4 elements not to miss before implementing an effective SEL strategy
McGraw-Hill presented new research titled “Education’s 2018 Social and Emotional Learning Report”. In this paper, the organization analyses the impact of social-emotional learning in students and the challenges that principals and teachers have to effectively implement programs based in the development of life skills, such as collaborative work, empathy or self-management.
The report demonstrated that parents and teachers are both interested in developing social-emotional learning in students, however, they don’t know how to implement an effective strategy or they don’t know where to begin. The work of principals is relevant. They are in charge to implement an effective social-emotional program in their scholar community, but many times, they need to confront problems such as lack of comprehensive school counseling SEL plan, or no funds/resources allocated or available for implementation.
A good strategy for them to complete a comprehensive SEL plan is implementing Eldventir Adventures SEL platform: simple to monitor by head administrators and a fun experience that can boost kids’ empathy and other social-emotional skills. Click here for more information.
More than 1,000 people were surveyed in this report and here are 4 key findings for parents and teachers to implement an effective SEL strategy:
Key Finding #1
Administrators report being the most likely to be familiar with SEL, followed by teachers. Parents are significantly less likely to report being familiar with it:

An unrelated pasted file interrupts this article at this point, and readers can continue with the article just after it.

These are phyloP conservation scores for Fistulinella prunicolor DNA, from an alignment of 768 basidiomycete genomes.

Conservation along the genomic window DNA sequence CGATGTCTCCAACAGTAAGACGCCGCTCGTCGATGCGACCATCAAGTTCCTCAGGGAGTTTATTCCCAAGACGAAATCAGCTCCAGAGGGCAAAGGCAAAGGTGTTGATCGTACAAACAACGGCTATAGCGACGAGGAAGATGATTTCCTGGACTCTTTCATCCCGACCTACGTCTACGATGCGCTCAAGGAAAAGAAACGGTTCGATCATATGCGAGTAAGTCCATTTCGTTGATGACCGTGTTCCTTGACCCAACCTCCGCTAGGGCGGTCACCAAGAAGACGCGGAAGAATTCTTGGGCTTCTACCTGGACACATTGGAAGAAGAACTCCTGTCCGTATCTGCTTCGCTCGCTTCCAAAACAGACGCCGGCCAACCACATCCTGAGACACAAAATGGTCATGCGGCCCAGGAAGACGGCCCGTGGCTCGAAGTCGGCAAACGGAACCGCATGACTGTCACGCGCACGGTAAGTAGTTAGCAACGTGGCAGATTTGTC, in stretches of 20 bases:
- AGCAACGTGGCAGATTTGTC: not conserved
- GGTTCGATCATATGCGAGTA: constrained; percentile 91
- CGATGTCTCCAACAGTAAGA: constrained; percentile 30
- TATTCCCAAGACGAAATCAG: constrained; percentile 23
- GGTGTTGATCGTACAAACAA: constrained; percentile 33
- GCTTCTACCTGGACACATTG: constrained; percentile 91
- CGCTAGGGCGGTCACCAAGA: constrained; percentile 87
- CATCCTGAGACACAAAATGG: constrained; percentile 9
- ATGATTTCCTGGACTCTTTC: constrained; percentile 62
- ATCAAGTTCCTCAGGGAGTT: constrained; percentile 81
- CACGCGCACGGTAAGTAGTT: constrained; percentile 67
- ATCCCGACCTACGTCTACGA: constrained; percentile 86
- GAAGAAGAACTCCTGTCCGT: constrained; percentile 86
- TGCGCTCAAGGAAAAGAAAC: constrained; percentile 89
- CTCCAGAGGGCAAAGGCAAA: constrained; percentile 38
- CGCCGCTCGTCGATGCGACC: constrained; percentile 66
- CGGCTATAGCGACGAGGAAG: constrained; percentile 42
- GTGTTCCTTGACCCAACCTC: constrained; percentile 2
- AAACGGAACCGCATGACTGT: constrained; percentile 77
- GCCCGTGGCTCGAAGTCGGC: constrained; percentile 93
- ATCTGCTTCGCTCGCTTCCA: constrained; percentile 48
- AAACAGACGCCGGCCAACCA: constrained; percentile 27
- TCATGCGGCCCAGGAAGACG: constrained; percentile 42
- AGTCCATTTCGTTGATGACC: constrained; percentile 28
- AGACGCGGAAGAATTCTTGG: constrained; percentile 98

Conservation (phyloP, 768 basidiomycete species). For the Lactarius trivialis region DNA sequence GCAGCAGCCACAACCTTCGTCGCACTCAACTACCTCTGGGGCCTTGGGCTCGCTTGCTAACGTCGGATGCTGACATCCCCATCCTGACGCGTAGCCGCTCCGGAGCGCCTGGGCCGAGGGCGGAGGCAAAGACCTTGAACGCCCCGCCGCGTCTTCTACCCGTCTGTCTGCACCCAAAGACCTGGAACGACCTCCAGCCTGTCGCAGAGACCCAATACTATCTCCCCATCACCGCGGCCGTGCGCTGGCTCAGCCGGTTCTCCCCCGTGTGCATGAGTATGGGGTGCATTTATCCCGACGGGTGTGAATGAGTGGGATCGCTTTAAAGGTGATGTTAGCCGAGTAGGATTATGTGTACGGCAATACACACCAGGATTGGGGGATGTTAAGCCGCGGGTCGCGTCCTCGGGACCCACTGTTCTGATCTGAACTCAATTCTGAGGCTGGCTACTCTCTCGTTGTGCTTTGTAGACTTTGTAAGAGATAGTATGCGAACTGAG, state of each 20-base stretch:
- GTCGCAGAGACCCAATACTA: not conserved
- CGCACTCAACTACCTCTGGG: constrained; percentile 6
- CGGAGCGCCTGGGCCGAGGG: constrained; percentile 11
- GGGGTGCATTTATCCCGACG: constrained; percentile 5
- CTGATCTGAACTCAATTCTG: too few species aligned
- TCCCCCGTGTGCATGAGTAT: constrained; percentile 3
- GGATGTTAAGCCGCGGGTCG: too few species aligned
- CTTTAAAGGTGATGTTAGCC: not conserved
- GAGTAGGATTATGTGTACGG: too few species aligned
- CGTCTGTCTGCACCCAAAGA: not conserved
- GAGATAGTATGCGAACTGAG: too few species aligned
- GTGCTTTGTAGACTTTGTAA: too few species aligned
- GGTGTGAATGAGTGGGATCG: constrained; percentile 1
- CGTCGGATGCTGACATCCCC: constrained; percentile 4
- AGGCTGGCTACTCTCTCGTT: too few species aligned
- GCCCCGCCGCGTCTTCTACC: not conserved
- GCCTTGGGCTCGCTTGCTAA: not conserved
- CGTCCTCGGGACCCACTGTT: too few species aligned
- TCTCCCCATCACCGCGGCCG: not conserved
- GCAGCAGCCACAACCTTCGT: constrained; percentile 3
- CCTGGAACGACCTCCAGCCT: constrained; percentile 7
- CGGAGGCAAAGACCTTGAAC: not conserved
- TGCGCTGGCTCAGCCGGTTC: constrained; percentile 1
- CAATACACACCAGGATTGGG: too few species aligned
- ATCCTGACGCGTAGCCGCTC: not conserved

Q: How familiar were you with the concept of social and emotional learning (SEL)?
Key Finding #2
After learning what SEL is, more than four-fifths of parents say it is important that SEL skills are taught in school.
Q: How important is it to you that social and emotional learning (SEL) skills are taught in the classroom at your child(ren)’s school?
Key Finding #3
While a majority of teachers and administrators say SEL is taught at their schools, only 38% of parents claim SEL skills are taught at their child(ren)’s school.
Q: To the best of your knowledge, are social and emotional learning (SEL) skills being taught at your school?
Source: ©2018 McGraw-Hill Education | Social and Emotional Learning Report
Key Finding #4
Teachers view “parental support and engagement” as the top factor that would help them in order to be more effective in teaching SEL.
Q: From the list below, please select the top three factors that you think would help you be more effective when teaching social and emotional (SEL) skills.
If you are a teacher, counselor or school principal, please contact Eldventir Adventures to discuss your school’s needs and how the platform promotes relevant skills in students. Contact firstname.lastname@example.org to run a free Empathy pilot within your school community.